Still, it’s well-researched and tells a great story about a great story. If you’re interested in Hemingway, you’ll like it.
Everybody Behaves Badly (Blume)
I finally got myself into Martin Gardner, and I enjoyed myself thoroughly. My only complaint (and, it’s a bullshit complaint) is that I really prefer a particular type of puzzle – the kind that is simple enough to easily hold in one’s head, and which doesn’t benefit from having pencil and paper. Some of the puzzles had interesting results, but really just required you to sit and write out a little algebra.
My Best Mathematical and Logic Puzzles (Gardner)
This book was a bit light, but still very enjoyable. The thesis is that play and pleasure very important to the history of science, technology, and culture. As an example, Johnson argues that interest in automata helped lead (if a little indirectly) to the development of computers. Apparently, Babbage was quite interested in these early robots as a child, and it probably influenced his work. Johnson discusses other topics, such as the spice trade and the development of the Jacquard loom.
I found this book fun, though I’m not quite prepared to buy the thesis as such. After all, anything that reaches fruition as a technology must first have been imagined. It’s hard to think of any interesting contraption whose origins couldn’t be traced back to something fun, in part (I suspect) because fun things tend to be easier to make. It’s hard to think of space-rockets coming into existence without someone first making toy versions. Furthermore, people play with all sorts of stuff that, of course, does NOT lead to technological revolutions.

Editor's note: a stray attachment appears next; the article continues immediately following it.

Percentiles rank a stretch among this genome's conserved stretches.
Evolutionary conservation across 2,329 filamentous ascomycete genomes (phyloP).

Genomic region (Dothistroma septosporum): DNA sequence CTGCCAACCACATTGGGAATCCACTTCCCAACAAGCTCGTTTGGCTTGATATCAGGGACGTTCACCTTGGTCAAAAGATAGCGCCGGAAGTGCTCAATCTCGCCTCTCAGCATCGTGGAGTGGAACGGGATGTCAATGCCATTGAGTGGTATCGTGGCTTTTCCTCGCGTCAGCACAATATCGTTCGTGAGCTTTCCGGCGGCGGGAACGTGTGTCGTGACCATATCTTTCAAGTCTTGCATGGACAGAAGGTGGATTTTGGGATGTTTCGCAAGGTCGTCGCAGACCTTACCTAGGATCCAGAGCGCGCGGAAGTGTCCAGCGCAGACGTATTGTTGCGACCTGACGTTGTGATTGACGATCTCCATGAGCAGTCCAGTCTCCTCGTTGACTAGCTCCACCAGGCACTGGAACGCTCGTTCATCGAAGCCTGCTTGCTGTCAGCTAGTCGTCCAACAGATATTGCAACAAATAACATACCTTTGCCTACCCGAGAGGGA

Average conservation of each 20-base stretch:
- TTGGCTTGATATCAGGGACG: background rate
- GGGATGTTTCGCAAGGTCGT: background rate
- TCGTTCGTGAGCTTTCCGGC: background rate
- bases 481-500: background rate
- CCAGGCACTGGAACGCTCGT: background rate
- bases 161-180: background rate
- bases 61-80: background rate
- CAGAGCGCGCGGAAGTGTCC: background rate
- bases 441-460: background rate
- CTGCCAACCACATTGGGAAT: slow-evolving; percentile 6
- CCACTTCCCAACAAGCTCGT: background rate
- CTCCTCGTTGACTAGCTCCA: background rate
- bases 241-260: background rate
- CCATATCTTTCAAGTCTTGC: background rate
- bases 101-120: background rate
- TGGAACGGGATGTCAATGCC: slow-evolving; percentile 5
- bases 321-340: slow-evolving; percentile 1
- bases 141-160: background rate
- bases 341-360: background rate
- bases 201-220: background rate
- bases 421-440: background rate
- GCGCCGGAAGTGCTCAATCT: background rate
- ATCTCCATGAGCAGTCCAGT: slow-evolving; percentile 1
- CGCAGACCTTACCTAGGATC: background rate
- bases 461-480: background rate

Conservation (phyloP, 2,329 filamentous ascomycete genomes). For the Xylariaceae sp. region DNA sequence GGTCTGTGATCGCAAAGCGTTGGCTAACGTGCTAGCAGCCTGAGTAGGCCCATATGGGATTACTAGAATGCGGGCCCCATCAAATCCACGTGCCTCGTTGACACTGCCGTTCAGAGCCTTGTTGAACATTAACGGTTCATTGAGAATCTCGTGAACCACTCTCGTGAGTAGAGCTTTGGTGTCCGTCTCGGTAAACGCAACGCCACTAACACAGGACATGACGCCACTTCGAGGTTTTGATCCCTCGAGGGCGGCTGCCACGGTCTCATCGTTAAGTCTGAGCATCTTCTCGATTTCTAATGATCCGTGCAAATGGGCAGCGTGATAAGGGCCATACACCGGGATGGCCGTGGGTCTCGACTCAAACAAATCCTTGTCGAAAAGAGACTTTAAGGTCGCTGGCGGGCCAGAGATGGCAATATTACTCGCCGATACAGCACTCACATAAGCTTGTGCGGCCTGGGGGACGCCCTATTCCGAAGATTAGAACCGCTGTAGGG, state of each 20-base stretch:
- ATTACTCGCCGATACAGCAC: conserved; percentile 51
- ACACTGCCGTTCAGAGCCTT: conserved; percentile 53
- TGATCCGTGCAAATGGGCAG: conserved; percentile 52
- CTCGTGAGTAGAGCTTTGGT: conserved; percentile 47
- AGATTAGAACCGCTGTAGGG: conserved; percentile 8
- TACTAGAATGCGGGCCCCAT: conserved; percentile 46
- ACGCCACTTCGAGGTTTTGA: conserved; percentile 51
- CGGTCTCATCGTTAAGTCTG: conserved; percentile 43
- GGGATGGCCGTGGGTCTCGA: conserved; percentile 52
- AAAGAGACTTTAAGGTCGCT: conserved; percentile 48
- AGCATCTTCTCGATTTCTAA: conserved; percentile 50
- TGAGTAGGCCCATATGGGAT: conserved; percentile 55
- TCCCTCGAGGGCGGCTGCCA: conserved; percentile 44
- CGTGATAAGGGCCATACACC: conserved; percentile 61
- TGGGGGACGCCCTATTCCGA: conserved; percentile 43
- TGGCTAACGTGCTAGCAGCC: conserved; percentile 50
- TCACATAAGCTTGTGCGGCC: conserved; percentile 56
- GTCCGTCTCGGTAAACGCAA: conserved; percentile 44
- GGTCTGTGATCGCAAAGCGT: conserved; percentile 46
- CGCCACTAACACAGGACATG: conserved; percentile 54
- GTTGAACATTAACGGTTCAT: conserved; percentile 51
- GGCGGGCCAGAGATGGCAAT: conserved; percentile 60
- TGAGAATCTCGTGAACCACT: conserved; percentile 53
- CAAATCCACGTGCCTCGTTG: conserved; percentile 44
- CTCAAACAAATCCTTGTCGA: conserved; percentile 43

This is a short comic, which provides a quick sort of overview of some basic neuroscience and history of brain studies. It’s an interesting idea, but it didn’t really work for me. The artwork is very rudimentary, and the concepts are fairly straightforward. It didn’t feel to me like the ideas especially benefited from a comic format. The book did have an interesting sort of dreamy feel, in which a man goes through a sort of Alice in Wonderland style world of the mind, but ultimately I didn’t feel the concept paid off so much as provided occasional enigmatic bookends to sections.
Neurocomic (Farinella, Ros)
What a weird and fascinating memoir. Basically, while the British held him after the war, Höss wrote out a memoir, a few short documents, and some letters. They are collected in this book, which through its strangeness becomes a sort of lesson in evil. It is remarkable how utterly banal much of his descriptions of Auschwitz are. Much of his writing dwells on what are basically HR problems, having to do with lazy employees or employees who did a good job but created a bad work environment.
When the methods of mass murder are described, they are done in a remarkably clinical manner, almost as if he’s describing any sort of factory equipment, in terms of its efficiency and effectiveness.
There’s also a sense of incompleteness borne of inconsistency here. At times Höss seems prepared to apologize and admit he lost his way. At other times, he reaffirms his commitment to national socialism, or makes comments about how dangerous Jews are. He also, perhaps most inexplicably, complains about the bad treatment he felt he was receiving as a prisoner.
Definitely worth reading, as it is a sort of window into a particular form of deranged compartmentalization.
The Master of Auschwitz (Höss, ed. Pastore)